The Secret Way to Step Up Your Graham-Cracker Crust
A graham-cracker crust is simply delicious, yes, but why settle for normal when you can amp it up? The crust can be more than a delivery system for the cheesecake; it can get raves all on its own.
Photo: Taste of Home
The meal was done, the guests had gone, and the reviews were in—everyone loved my lemon cheesecake! But while I was obviously pleased to accept the kudos (and happily point them to the recipe), I was surprised at how many people singled out one aspect of the dessert for praise. The humble, traditional, so-often-overlooked graham-cracker crust. Everyone loved the cheesecake, but everyone raved over the crust!
To be sure, there’s nothing wrong with a traditional graham-cracker crust. The combination of graham-cracker crumbs, sugar and butter is a classic for a reason. Some of our highest-rated recipes, from the simple—the top-rated Cheesecake with Berry Sauce—to elaborate special-occasion wonders—like our Strawberries and Champagne Cheesecake—have a classic crust as their base.
And yet… an unexpected variation had everyone talking. All it took was a generous dose of ground cinnamon—a full 3 teaspoons—to spice up the crust.
It seems a no-brainer, but when I started searching through cheesecake recipes, I found that the vast majority didn’t make any additions to the classic crust. And I do understand. A cheesecake’s glory is in its rich, decadent, mouth-soothing filling. The last thing you want is for the crust to clash with—or, worst-case scenario overwhelm—the often subtle flavors of the creamy filling. So there are some things to keep in mind.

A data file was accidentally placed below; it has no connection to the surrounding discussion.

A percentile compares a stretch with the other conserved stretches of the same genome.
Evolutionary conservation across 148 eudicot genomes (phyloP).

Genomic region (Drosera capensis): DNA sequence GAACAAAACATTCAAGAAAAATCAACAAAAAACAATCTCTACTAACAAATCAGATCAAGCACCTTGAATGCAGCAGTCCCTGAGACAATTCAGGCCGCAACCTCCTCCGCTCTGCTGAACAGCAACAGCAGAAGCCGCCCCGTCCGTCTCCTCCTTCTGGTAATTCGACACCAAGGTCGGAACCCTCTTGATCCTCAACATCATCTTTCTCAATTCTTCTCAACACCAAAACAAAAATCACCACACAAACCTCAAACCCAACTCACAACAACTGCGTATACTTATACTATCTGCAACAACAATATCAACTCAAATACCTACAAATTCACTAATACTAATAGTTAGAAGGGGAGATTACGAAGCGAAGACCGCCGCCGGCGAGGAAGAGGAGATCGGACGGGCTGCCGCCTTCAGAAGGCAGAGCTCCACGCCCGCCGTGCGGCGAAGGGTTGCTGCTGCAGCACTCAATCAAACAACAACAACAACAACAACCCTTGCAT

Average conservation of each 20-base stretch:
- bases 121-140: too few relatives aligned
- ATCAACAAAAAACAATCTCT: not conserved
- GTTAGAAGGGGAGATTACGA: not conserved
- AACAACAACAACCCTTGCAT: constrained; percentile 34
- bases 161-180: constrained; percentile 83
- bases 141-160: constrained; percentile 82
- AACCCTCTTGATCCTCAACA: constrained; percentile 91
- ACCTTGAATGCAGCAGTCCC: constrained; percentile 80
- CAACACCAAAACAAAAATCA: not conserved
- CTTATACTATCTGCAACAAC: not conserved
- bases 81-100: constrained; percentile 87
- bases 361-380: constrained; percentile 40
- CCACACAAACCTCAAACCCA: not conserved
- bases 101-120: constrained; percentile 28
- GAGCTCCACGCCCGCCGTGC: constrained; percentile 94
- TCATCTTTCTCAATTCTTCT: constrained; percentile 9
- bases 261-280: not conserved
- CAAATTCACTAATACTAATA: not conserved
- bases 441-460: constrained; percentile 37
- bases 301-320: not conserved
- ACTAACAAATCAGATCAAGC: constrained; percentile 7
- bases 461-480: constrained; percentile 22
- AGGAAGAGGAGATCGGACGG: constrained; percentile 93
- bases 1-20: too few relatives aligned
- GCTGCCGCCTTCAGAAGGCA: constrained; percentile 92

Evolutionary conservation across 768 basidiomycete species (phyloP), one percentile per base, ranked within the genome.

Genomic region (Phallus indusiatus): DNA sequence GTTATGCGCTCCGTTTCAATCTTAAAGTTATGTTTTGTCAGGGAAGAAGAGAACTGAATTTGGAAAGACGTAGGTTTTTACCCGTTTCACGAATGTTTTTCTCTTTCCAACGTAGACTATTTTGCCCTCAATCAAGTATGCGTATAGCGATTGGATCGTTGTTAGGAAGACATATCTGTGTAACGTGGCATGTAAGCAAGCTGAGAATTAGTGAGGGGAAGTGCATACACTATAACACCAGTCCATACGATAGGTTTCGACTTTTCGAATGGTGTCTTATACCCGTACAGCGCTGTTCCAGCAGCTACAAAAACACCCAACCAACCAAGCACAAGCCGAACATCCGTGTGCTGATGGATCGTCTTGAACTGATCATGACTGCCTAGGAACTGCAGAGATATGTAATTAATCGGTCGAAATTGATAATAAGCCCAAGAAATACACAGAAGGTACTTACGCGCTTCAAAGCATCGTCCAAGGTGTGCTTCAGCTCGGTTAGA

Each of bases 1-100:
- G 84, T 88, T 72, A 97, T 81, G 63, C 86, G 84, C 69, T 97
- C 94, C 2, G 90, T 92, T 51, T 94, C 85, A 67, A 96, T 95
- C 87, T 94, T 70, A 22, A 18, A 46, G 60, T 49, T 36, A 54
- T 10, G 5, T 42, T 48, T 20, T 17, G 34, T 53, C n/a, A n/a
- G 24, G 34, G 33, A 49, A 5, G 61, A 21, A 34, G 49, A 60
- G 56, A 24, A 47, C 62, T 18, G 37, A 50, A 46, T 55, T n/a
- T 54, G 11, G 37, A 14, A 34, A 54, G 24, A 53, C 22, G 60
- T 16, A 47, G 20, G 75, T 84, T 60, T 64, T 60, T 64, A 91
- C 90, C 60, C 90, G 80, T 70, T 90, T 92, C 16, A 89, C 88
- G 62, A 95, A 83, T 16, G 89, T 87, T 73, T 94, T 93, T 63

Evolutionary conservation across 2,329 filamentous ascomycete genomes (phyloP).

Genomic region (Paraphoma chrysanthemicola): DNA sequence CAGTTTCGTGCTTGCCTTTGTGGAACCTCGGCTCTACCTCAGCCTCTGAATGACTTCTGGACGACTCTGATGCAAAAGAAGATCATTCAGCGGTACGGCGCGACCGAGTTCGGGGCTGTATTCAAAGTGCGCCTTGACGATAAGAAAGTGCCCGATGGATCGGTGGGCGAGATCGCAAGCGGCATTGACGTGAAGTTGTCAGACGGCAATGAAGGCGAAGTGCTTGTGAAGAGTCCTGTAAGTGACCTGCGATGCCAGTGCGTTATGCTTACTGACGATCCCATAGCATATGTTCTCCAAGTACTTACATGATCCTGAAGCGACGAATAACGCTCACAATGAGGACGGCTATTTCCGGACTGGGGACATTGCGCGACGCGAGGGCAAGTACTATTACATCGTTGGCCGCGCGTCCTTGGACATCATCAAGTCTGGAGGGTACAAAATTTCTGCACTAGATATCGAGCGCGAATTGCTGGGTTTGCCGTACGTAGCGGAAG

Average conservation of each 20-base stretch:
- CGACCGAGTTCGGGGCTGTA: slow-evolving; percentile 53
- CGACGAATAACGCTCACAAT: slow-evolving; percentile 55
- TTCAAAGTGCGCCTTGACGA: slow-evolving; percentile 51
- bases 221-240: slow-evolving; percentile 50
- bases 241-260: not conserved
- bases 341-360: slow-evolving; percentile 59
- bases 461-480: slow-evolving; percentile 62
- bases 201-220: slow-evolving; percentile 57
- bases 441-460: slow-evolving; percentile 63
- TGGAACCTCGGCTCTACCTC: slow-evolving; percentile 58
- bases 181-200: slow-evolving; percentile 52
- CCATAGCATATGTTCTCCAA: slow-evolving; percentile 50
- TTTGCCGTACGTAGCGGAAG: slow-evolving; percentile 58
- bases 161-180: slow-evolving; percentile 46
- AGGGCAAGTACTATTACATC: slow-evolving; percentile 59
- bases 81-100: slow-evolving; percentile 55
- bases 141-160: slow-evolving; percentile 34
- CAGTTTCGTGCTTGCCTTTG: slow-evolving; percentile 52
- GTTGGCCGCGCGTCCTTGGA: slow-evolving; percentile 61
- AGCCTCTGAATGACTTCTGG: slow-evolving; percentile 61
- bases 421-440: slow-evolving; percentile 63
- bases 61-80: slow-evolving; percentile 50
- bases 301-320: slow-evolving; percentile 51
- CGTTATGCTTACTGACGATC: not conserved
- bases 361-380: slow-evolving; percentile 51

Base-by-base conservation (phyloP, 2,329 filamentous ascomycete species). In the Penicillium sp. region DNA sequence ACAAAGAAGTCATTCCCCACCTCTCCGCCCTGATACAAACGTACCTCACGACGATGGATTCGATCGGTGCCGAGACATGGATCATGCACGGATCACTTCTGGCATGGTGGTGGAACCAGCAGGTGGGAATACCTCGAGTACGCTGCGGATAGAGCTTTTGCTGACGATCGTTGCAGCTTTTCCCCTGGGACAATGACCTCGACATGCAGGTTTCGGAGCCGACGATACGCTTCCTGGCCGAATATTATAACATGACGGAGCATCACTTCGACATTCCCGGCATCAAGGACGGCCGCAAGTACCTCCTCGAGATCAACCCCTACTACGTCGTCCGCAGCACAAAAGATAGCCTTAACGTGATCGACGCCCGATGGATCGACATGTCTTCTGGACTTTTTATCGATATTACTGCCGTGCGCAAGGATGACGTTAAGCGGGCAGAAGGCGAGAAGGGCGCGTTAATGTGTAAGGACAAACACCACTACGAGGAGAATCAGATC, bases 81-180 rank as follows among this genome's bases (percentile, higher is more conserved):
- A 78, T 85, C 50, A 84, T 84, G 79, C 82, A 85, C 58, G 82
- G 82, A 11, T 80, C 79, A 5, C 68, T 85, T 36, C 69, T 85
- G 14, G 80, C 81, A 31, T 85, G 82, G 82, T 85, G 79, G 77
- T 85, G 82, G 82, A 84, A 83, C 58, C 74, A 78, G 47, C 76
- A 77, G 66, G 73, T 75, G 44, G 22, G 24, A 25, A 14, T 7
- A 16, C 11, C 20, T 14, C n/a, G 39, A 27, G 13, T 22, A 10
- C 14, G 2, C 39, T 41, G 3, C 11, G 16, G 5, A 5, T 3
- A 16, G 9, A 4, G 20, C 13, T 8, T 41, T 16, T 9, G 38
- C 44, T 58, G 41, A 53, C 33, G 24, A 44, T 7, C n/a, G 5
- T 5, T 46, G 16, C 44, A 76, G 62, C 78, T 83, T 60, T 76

Take the Spice Route
When adding spices, choose one that complements the main flavor of the dessert. For the Lovely Lemon Cheesecake, it’s cinnamon, and lots of it. Other cheesecakes, such as Family-Favorite Cheesecake, Hoka Cheesecake and Very Vanilla Slow Cooker Cheesecake also use cinnamon, but scale it back to a more subtle 1/2 teaspoon. If you’re experimenting with a recipe, start subtle and then build with future tries until you find the balance that works for you. For a chocolate cheesecake, try some cocoa powder. If you’re working with pumpkin, you can go with pumpkin pie spice. Grated citrus peel? Why not? That turns up in both our Pink Grapefruit Cheesecake and our Vanilla Bean Cheesecake with Chocolate Ganache.
Go a Little Nuts!
Another way to dress up your crust is with nuts—either finely chopped or ground, so that you get the flavor but the nuts don’t interfere with the texture. Again, choose a nut to complement the dessert’s main flavor, as in the pecans used for the Butter Pecan Cheesecake, the walnuts for the Maple-Nut Cheesecake, and the almonds for the Almond-Topped Pumpkin Cheesecake. Also remember that the best way to bring out the flavor of nuts is to toast them, so it’s worth taking the extra time to do so before adding them to your crust.
The secret to spicing up your crust is literally spices (and maybe some nuts). Start by making any of the recipes here to see what the different crusts add to the dessert, use them as suggestions, or just start raid your own spice rack for inspiration. An eggnog-flavored cheesecake with nutmeg in the crust? Or maybe a touch of cardamom? Don’t mind if I do!